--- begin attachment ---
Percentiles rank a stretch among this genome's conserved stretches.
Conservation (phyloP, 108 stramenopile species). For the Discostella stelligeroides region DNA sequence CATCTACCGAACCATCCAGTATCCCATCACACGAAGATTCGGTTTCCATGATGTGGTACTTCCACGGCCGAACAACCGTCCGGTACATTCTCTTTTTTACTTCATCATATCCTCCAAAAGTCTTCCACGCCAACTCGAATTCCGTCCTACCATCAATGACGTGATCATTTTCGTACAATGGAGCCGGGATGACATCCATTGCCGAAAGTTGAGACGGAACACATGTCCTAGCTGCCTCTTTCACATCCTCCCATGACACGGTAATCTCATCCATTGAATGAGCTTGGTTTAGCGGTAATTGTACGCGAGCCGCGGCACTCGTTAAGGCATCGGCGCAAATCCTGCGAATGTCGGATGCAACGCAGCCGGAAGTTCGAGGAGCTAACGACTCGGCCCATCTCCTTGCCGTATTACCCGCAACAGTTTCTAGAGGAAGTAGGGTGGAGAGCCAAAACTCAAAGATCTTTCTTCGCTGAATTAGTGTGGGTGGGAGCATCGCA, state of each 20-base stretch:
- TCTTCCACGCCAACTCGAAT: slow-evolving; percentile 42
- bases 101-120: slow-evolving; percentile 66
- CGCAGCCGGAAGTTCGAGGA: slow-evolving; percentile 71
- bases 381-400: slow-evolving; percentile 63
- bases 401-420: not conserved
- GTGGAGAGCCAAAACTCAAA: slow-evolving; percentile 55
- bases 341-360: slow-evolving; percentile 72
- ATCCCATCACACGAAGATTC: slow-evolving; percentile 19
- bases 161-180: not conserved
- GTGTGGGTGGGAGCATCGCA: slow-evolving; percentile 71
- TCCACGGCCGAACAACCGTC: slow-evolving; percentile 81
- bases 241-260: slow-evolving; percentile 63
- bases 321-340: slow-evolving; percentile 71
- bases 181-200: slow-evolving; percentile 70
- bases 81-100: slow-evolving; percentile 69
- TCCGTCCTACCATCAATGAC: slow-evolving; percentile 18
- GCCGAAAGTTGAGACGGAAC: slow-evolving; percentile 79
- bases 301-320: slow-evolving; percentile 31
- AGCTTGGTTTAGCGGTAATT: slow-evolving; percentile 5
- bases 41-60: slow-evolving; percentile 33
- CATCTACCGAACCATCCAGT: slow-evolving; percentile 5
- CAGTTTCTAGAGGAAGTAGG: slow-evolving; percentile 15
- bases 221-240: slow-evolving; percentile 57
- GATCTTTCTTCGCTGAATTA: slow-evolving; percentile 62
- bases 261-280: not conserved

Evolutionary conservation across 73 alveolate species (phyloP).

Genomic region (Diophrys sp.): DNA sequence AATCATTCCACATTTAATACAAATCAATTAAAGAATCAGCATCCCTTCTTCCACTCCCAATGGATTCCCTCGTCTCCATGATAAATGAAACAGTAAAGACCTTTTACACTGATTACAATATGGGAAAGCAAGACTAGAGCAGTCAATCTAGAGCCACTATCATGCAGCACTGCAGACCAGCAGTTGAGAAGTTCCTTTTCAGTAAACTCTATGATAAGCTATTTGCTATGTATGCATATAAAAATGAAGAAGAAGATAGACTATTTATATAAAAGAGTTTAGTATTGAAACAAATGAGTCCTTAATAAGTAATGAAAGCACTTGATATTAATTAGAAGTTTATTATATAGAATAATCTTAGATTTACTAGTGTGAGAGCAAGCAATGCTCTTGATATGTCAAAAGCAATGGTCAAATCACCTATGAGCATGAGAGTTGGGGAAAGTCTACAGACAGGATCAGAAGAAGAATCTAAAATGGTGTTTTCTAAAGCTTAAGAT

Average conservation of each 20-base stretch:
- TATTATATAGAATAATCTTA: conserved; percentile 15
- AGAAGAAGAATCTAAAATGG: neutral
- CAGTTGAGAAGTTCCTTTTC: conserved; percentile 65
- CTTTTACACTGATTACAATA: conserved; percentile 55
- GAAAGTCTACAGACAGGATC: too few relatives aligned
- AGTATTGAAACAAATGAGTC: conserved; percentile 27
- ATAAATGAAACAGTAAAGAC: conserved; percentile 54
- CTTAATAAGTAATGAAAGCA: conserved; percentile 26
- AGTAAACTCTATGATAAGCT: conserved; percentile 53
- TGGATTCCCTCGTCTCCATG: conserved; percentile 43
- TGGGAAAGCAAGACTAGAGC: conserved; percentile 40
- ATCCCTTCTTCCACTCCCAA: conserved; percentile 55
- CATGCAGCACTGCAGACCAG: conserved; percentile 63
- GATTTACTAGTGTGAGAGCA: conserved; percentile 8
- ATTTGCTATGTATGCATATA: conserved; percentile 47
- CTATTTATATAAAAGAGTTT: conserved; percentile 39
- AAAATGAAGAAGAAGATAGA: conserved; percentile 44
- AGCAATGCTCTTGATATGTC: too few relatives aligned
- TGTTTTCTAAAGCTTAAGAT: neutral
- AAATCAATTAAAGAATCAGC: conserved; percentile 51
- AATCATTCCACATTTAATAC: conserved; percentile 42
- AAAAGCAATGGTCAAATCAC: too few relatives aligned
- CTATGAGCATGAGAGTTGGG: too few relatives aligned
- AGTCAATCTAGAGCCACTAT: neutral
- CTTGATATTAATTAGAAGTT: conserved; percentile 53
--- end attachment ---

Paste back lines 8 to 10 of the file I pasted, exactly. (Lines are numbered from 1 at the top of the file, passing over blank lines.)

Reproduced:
- GTGGAGAGCCAAAACTCAAA: slow-evolving; percentile 55
- bases 341-360: slow-evolving; percentile 72
- ATCCCATCACACGAAGATTC: slow-evolving; percentile 19